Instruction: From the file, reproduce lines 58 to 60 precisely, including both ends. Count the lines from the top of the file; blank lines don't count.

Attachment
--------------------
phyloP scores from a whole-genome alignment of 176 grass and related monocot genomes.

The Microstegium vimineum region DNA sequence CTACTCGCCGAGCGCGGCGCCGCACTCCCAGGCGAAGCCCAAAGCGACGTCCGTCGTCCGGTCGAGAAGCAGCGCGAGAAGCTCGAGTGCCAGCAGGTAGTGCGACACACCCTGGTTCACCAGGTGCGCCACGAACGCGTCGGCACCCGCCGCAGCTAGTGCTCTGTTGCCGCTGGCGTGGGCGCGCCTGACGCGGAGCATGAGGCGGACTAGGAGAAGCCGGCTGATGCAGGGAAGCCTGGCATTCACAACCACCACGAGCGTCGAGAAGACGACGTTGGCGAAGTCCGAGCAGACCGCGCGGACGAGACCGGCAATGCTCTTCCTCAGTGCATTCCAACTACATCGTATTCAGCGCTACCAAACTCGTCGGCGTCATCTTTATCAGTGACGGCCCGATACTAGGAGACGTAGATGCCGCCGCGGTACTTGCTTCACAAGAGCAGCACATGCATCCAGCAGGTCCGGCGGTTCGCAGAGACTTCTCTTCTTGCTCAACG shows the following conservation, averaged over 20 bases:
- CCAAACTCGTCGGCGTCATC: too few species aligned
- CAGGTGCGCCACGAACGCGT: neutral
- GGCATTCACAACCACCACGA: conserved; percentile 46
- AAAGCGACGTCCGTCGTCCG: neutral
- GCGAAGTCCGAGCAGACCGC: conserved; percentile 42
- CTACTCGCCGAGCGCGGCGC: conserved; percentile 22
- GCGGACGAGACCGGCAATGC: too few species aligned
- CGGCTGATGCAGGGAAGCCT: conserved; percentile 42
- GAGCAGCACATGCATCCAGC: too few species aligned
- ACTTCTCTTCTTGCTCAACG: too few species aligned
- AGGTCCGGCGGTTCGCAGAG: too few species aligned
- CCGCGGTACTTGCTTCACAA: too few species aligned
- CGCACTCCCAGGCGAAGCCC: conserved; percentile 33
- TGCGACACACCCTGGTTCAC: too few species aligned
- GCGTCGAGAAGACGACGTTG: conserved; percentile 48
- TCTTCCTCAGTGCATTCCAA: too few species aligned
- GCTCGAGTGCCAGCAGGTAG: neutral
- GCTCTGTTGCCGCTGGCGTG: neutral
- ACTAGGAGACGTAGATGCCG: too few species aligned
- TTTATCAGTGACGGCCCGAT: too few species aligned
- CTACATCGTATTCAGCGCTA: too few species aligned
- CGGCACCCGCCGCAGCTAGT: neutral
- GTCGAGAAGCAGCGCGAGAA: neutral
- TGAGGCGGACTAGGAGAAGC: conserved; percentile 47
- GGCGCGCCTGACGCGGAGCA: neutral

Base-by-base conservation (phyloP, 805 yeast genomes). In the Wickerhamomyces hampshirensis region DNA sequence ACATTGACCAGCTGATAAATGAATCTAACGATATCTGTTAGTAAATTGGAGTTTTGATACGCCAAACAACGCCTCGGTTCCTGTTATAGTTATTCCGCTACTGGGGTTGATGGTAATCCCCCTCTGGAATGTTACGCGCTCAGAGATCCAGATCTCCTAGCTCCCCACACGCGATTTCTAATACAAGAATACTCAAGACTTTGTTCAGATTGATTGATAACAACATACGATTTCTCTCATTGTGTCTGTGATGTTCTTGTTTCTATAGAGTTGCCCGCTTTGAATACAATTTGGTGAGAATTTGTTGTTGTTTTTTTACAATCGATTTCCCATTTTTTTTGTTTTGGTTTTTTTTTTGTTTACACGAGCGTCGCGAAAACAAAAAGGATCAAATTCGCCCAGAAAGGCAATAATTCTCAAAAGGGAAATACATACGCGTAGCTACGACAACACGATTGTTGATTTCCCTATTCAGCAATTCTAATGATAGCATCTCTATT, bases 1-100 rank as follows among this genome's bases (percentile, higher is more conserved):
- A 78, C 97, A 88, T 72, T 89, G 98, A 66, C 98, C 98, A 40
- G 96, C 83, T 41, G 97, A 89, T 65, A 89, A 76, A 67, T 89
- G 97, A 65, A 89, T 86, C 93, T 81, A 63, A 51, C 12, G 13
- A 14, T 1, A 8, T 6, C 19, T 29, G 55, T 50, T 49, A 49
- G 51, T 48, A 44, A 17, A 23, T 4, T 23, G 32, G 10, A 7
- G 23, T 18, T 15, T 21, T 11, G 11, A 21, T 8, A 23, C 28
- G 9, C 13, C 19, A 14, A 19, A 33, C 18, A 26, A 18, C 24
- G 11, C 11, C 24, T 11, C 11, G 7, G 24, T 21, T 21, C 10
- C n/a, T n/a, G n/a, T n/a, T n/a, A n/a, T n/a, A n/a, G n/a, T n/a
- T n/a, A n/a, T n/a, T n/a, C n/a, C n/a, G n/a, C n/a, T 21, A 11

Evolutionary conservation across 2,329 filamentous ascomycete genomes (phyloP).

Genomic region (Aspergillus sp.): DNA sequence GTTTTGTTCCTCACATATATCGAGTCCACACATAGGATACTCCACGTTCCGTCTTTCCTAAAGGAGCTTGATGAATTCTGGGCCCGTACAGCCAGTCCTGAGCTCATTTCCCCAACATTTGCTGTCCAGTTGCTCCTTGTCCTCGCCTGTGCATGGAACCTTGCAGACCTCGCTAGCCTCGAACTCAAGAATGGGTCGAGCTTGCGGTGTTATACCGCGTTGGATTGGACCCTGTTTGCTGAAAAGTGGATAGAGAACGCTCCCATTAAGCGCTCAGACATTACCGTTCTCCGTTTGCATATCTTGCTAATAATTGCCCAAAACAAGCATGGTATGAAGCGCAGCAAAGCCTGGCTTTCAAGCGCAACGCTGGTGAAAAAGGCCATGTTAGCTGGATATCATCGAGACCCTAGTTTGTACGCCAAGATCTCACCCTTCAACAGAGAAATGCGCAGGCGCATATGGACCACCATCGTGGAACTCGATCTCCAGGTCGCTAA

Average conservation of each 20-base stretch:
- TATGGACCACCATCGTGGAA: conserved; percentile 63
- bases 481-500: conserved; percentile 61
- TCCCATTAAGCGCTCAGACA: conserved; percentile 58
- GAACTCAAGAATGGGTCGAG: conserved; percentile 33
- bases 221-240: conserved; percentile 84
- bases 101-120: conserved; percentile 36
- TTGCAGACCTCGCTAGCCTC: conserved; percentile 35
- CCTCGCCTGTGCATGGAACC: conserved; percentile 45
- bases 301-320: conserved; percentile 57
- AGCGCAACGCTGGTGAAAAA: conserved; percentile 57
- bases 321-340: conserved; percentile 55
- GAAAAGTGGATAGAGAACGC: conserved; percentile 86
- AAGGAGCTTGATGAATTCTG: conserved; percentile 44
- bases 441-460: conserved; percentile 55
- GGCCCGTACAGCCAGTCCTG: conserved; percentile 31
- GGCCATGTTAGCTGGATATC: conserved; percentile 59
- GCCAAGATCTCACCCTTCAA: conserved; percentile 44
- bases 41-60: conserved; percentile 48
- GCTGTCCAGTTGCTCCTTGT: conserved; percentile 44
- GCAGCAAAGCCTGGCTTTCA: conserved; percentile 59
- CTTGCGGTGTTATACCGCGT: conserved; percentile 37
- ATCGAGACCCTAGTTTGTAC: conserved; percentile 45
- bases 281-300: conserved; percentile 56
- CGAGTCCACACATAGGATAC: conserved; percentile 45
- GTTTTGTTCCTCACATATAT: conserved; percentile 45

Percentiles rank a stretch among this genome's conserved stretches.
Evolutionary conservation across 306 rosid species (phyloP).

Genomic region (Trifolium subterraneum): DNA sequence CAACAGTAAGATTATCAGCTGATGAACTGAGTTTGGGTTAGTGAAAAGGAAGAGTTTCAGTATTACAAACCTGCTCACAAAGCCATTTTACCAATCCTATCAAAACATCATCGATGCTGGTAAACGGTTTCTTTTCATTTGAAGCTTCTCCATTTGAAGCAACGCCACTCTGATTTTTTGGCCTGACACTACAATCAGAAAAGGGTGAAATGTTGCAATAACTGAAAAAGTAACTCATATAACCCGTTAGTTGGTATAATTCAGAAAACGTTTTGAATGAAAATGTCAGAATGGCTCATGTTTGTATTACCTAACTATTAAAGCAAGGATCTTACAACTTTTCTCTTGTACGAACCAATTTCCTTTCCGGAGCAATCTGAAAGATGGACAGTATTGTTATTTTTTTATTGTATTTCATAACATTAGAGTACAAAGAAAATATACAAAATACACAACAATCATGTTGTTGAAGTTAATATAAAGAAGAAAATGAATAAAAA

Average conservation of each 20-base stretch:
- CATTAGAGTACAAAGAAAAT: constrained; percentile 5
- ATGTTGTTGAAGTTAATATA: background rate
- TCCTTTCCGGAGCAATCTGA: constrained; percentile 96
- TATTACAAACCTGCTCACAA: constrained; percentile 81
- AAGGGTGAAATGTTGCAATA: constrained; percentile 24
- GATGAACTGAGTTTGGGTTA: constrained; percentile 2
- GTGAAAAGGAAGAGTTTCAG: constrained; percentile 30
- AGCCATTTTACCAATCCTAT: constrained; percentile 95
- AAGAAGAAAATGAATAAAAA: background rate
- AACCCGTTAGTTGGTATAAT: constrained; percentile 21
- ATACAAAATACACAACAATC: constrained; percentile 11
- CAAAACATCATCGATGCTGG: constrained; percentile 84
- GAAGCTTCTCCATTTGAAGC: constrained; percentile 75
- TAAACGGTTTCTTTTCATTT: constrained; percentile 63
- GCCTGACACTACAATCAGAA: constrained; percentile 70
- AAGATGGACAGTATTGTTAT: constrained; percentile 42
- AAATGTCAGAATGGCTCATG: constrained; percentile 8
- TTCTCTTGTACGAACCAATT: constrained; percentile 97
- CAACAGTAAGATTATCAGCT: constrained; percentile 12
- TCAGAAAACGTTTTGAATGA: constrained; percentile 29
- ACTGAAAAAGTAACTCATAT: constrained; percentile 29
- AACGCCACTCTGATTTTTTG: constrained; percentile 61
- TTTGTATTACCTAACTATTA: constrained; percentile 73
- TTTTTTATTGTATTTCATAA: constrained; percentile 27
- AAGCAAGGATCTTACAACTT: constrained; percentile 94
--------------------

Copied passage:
- GCCAAGATCTCACCCTTCAA: conserved; percentile 44
- bases 41-60: conserved; percentile 48
- GCTGTCCAGTTGCTCCTTGT: conserved; percentile 44